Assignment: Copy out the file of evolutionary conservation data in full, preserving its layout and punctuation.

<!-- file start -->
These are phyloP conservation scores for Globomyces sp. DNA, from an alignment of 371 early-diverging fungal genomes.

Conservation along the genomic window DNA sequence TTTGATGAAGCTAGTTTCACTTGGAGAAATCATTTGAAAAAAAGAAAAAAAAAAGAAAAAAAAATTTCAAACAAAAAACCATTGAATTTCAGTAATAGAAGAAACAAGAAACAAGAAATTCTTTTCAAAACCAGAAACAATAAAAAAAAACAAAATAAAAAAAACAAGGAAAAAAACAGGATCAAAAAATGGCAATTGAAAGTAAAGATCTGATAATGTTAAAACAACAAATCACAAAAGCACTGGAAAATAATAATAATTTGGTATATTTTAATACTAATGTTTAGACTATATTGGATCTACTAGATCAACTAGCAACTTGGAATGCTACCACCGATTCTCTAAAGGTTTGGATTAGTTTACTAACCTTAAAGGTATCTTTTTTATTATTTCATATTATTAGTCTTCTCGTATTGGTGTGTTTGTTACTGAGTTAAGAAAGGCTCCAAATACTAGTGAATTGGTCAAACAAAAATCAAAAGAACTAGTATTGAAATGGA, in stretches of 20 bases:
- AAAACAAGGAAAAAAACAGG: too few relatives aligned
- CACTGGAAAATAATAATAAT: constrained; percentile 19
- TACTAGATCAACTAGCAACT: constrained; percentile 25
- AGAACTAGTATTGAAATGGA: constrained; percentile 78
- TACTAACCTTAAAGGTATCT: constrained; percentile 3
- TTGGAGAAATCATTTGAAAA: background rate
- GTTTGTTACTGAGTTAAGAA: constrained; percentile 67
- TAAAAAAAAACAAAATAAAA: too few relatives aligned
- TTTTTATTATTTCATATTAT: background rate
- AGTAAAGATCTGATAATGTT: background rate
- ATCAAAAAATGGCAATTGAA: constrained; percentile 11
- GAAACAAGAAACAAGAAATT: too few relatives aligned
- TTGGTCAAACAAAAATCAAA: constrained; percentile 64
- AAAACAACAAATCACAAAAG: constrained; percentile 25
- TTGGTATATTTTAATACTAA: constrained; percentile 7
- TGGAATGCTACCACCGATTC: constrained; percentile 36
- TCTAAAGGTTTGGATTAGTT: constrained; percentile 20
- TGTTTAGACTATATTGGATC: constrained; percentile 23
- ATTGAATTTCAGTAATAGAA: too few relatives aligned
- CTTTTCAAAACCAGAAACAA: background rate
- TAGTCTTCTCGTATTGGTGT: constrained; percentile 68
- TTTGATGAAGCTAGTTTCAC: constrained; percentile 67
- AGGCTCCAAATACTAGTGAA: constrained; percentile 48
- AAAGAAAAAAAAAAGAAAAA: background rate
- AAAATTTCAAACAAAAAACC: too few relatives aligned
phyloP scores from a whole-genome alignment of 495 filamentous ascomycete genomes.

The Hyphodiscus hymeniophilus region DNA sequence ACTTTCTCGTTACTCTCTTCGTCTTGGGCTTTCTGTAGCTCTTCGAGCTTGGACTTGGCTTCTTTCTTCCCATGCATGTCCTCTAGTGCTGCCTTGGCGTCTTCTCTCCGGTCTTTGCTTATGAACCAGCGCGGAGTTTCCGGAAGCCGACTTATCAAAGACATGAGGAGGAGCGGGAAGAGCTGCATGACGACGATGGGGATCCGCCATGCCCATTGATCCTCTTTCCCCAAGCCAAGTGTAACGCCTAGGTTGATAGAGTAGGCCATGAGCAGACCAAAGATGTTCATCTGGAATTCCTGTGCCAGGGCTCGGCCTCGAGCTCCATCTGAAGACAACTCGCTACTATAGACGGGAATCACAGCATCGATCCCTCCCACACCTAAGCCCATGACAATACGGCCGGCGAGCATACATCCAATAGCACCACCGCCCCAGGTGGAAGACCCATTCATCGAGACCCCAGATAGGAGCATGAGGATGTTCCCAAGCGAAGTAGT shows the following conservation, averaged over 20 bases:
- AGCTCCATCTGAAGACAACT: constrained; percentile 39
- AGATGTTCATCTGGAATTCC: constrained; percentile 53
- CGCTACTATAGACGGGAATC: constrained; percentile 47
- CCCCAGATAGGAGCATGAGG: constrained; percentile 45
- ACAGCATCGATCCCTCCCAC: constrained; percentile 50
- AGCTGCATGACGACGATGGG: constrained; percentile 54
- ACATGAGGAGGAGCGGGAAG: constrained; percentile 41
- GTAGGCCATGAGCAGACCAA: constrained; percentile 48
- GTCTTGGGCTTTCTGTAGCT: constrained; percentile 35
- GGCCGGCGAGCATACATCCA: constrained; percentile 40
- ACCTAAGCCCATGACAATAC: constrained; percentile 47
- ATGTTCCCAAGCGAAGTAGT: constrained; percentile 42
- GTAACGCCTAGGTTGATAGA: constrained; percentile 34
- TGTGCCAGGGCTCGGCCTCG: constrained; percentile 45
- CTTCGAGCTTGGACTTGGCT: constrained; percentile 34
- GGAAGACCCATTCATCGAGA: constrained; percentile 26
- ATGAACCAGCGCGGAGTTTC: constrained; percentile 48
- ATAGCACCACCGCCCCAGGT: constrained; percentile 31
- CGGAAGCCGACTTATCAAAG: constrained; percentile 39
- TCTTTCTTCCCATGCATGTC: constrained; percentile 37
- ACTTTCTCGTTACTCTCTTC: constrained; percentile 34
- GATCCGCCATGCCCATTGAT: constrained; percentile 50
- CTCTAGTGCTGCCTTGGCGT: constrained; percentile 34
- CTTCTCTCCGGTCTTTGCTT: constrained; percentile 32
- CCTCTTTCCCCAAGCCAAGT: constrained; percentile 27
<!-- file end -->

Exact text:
These are phyloP conservation scores for Globomyces sp. DNA, from an alignment of 371 early-diverging fungal genomes.

Conservation along the genomic window DNA sequence TTTGATGAAGCTAGTTTCACTTGGAGAAATCATTTGAAAAAAAGAAAAAAAAAAGAAAAAAAAATTTCAAACAAAAAACCATTGAATTTCAGTAATAGAAGAAACAAGAAACAAGAAATTCTTTTCAAAACCAGAAACAATAAAAAAAAACAAAATAAAAAAAACAAGGAAAAAAACAGGATCAAAAAATGGCAATTGAAAGTAAAGATCTGATAATGTTAAAACAACAAATCACAAAAGCACTGGAAAATAATAATAATTTGGTATATTTTAATACTAATGTTTAGACTATATTGGATCTACTAGATCAACTAGCAACTTGGAATGCTACCACCGATTCTCTAAAGGTTTGGATTAGTTTACTAACCTTAAAGGTATCTTTTTTATTATTTCATATTATTAGTCTTCTCGTATTGGTGTGTTTGTTACTGAGTTAAGAAAGGCTCCAAATACTAGTGAATTGGTCAAACAAAAATCAAAAGAACTAGTATTGAAATGGA, in stretches of 20 bases:
- AAAACAAGGAAAAAAACAGG: too few relatives aligned
- CACTGGAAAATAATAATAAT: constrained; percentile 19
- TACTAGATCAACTAGCAACT: constrained; percentile 25
- AGAACTAGTATTGAAATGGA: constrained; percentile 78
- TACTAACCTTAAAGGTATCT: constrained; percentile 3
- TTGGAGAAATCATTTGAAAA: background rate
- GTTTGTTACTGAGTTAAGAA: constrained; percentile 67
- TAAAAAAAAACAAAATAAAA: too few relatives aligned
- TTTTTATTATTTCATATTAT: background rate
- AGTAAAGATCTGATAATGTT: background rate
- ATCAAAAAATGGCAATTGAA: constrained; percentile 11
- GAAACAAGAAACAAGAAATT: too few relatives aligned
- TTGGTCAAACAAAAATCAAA: constrained; percentile 64
- AAAACAACAAATCACAAAAG: constrained; percentile 25
- TTGGTATATTTTAATACTAA: constrained; percentile 7
- TGGAATGCTACCACCGATTC: constrained; percentile 36
- TCTAAAGGTTTGGATTAGTT: constrained; percentile 20
- TGTTTAGACTATATTGGATC: constrained; percentile 23
- ATTGAATTTCAGTAATAGAA: too few relatives aligned
- CTTTTCAAAACCAGAAACAA: background rate
- TAGTCTTCTCGTATTGGTGT: constrained; percentile 68
- TTTGATGAAGCTAGTTTCAC: constrained; percentile 67
- AGGCTCCAAATACTAGTGAA: constrained; percentile 48
- AAAGAAAAAAAAAAGAAAAA: background rate
- AAAATTTCAAACAAAAAACC: too few relatives aligned
phyloP scores from a whole-genome alignment of 495 filamentous ascomycete genomes.

The Hyphodiscus hymeniophilus region DNA sequence ACTTTCTCGTTACTCTCTTCGTCTTGGGCTTTCTGTAGCTCTTCGAGCTTGGACTTGGCTTCTTTCTTCCCATGCATGTCCTCTAGTGCTGCCTTGGCGTCTTCTCTCCGGTCTTTGCTTATGAACCAGCGCGGAGTTTCCGGAAGCCGACTTATCAAAGACATGAGGAGGAGCGGGAAGAGCTGCATGACGACGATGGGGATCCGCCATGCCCATTGATCCTCTTTCCCCAAGCCAAGTGTAACGCCTAGGTTGATAGAGTAGGCCATGAGCAGACCAAAGATGTTCATCTGGAATTCCTGTGCCAGGGCTCGGCCTCGAGCTCCATCTGAAGACAACTCGCTACTATAGACGGGAATCACAGCATCGATCCCTCCCACACCTAAGCCCATGACAATACGGCCGGCGAGCATACATCCAATAGCACCACCGCCCCAGGTGGAAGACCCATTCATCGAGACCCCAGATAGGAGCATGAGGATGTTCCCAAGCGAAGTAGT shows the following conservation, averaged over 20 bases:
- AGCTCCATCTGAAGACAACT: constrained; percentile 39
- AGATGTTCATCTGGAATTCC: constrained; percentile 53
- CGCTACTATAGACGGGAATC: constrained; percentile 47
- CCCCAGATAGGAGCATGAGG: constrained; percentile 45
- ACAGCATCGATCCCTCCCAC: constrained; percentile 50
- AGCTGCATGACGACGATGGG: constrained; percentile 54
- ACATGAGGAGGAGCGGGAAG: constrained; percentile 41
- GTAGGCCATGAGCAGACCAA: constrained; percentile 48
- GTCTTGGGCTTTCTGTAGCT: constrained; percentile 35
- GGCCGGCGAGCATACATCCA: constrained; percentile 40
- ACCTAAGCCCATGACAATAC: constrained; percentile 47
- ATGTTCCCAAGCGAAGTAGT: constrained; percentile 42
- GTAACGCCTAGGTTGATAGA: constrained; percentile 34
- TGTGCCAGGGCTCGGCCTCG: constrained; percentile 45
- CTTCGAGCTTGGACTTGGCT: constrained; percentile 34
- GGAAGACCCATTCATCGAGA: constrained; percentile 26
- ATGAACCAGCGCGGAGTTTC: constrained; percentile 48
- ATAGCACCACCGCCCCAGGT: constrained; percentile 31
- CGGAAGCCGACTTATCAAAG: constrained; percentile 39
- TCTTTCTTCCCATGCATGTC: constrained; percentile 37
- ACTTTCTCGTTACTCTCTTC: constrained; percentile 34
- GATCCGCCATGCCCATTGAT: constrained; percentile 50
- CTCTAGTGCTGCCTTGGCGT: constrained; percentile 34
- CTTCTCTCCGGTCTTTGCTT: constrained; percentile 32
- CCTCTTTCCCCAAGCCAAGT: constrained; percentile 27